For those partners who are separated from one another, for those living alone who want to enjoy more than the allowed two hours of exercise with a friend, and for those single parents who are struggling with work and caring responsibilities, these exceptions are a lifesaver. We have come so far from the broad-brush approach at the start of this emergency, where nuanced consideration for mental health (rather than simply physical health) fell through the cracks. Creative solutions to complex social issues can lead to positive outcomes for Australians during this emergency. I hope that we continue to see jurisdictions experimenting with different ways to keep Australians loved and alive.


References:

[1] ‘The Macquarie dictionary COVID Word of the Year shortlist’, Macquarie Dictionary Blog (Blog Post, 30 November 2020) <https://www.macquariedictionary.com.au/blog/article/760/>. [2] Ibid. [3] ACT Chief Health Officer, Public Health (Non-Essential Gatherings) Emergency Direction 2020 (NI2020-202, 31 March 2020), direction A2. [4] Department of Health (Vic), Parliament of Victoria, 16th Report to Parliament on the State of Emergency: Report under section 198(8A) of the Public Health and Wellbeing Act 2008 (Report, 1 July 2021), 43, (‘16th Victorian Parliamentary Emergency Report’). [5] 16th Victorian Parliamentary Emergency Report, 63. [6] 16th Victorian Parliamentary Emergency Report, 43; Rachel Clayton, ‘Victoria’s coronavirus restrictions roadmap includes ‘social bubbles’ for people living alone, single parents and households’, ABC News (online, updated 9 September 2020) <https://www.abc.net.au/news/2020-09-06/victorian-roadmap-allows-single-household-single-parent-bubbles/12635082>; [7] See Victorian State Government, Victoria’s roadmap for reopening – How we live in Victoria (Document, 20 November 2020) <https://www.coronavirus.vic.gov.au/sites/default/files/2020-11/Victoria%27s%20roadmap%20for%20reopening%20-%20How%20we%20live%20in%20Victoria%2025%20November%202020.pdf>.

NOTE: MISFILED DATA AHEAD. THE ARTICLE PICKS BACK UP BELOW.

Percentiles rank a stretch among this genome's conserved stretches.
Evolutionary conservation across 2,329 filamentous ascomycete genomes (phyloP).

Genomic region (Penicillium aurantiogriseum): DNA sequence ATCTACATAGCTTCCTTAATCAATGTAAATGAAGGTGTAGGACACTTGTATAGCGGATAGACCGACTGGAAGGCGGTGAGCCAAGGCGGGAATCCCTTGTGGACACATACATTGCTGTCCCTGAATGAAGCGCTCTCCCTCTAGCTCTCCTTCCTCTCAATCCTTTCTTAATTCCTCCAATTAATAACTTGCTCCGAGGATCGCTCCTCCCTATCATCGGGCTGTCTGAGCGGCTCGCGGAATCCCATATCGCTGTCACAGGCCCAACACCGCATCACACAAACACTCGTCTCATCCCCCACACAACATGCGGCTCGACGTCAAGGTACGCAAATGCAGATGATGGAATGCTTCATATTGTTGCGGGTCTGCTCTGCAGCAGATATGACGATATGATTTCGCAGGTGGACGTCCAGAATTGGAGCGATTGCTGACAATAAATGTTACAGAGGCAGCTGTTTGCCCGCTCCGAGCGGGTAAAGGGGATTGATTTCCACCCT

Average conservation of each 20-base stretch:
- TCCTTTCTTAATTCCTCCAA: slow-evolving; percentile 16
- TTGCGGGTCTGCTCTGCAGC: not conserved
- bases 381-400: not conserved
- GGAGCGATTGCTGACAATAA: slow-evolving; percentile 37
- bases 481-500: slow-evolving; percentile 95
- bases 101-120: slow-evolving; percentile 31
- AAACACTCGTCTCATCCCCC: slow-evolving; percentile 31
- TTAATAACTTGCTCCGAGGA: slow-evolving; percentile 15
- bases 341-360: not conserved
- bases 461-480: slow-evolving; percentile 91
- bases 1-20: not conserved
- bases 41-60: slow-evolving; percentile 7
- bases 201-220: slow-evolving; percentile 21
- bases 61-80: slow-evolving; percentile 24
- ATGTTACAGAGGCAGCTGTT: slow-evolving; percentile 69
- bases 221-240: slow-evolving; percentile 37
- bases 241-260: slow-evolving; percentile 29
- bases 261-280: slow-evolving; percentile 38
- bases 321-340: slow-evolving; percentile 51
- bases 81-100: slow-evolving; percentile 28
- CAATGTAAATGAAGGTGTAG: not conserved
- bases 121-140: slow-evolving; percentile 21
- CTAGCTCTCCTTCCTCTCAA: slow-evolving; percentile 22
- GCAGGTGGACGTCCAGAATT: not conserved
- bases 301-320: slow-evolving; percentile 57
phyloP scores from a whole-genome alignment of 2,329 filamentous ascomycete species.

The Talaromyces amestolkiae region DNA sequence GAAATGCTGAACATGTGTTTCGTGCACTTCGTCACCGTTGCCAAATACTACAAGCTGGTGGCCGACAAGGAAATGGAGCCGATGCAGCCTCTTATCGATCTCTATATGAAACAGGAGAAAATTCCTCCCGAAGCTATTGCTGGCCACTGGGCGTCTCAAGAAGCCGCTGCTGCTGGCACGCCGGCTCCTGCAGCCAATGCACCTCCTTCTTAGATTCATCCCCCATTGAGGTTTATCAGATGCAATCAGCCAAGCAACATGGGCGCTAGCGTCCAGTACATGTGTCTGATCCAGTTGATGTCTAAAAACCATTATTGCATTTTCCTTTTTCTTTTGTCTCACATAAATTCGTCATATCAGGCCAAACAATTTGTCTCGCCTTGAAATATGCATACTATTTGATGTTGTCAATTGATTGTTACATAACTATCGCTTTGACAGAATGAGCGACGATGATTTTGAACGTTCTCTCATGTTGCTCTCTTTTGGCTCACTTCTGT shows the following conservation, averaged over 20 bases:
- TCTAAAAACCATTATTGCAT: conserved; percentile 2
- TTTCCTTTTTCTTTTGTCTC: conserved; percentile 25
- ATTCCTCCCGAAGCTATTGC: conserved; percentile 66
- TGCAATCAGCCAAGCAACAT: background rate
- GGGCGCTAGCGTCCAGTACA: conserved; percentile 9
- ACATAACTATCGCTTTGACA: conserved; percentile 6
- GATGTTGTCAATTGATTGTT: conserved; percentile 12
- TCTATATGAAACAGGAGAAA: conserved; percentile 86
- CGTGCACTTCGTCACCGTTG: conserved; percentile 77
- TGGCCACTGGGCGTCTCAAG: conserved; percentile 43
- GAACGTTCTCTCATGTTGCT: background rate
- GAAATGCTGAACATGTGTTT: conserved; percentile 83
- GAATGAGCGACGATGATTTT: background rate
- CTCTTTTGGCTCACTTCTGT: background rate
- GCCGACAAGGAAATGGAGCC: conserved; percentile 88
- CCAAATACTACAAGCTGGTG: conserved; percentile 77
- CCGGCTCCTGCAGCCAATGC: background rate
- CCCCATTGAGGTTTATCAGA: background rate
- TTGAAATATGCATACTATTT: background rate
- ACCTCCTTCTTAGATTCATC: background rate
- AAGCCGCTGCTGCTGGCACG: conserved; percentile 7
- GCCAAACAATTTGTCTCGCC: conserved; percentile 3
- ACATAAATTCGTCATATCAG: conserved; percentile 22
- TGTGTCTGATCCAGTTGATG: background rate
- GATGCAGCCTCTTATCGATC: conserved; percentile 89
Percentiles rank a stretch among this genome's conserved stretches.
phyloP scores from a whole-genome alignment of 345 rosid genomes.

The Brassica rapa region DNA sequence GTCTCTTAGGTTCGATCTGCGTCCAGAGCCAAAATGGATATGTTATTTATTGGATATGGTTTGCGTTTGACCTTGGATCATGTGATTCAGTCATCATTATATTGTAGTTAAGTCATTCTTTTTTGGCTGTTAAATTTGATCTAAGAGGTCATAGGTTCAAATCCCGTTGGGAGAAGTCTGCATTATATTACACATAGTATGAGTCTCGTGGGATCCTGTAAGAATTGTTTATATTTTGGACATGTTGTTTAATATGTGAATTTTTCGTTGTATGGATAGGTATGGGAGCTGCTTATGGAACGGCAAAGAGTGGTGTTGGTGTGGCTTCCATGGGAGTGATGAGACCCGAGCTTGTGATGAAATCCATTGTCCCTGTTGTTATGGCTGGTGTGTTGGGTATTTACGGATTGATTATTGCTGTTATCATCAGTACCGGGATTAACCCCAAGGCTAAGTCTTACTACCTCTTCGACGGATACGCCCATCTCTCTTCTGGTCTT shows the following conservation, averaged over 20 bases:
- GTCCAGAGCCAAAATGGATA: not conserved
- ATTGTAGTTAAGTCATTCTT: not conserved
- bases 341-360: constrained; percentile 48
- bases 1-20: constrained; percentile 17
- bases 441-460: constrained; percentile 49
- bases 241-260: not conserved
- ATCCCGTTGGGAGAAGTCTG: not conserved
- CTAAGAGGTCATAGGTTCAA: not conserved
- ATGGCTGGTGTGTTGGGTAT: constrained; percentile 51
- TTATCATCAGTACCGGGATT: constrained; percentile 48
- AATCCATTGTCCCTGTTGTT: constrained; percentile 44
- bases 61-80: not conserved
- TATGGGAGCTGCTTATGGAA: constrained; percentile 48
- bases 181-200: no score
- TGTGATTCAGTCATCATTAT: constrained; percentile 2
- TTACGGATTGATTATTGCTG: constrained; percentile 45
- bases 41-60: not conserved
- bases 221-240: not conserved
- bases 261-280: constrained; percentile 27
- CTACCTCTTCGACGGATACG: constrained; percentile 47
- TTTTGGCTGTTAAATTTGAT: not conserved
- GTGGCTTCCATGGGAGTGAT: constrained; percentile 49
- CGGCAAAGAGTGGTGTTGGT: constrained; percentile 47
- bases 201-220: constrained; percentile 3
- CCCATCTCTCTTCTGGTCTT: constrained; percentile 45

[i] Names have been changed to protect anonymity. [ii] Names have been changed to protect anonymity.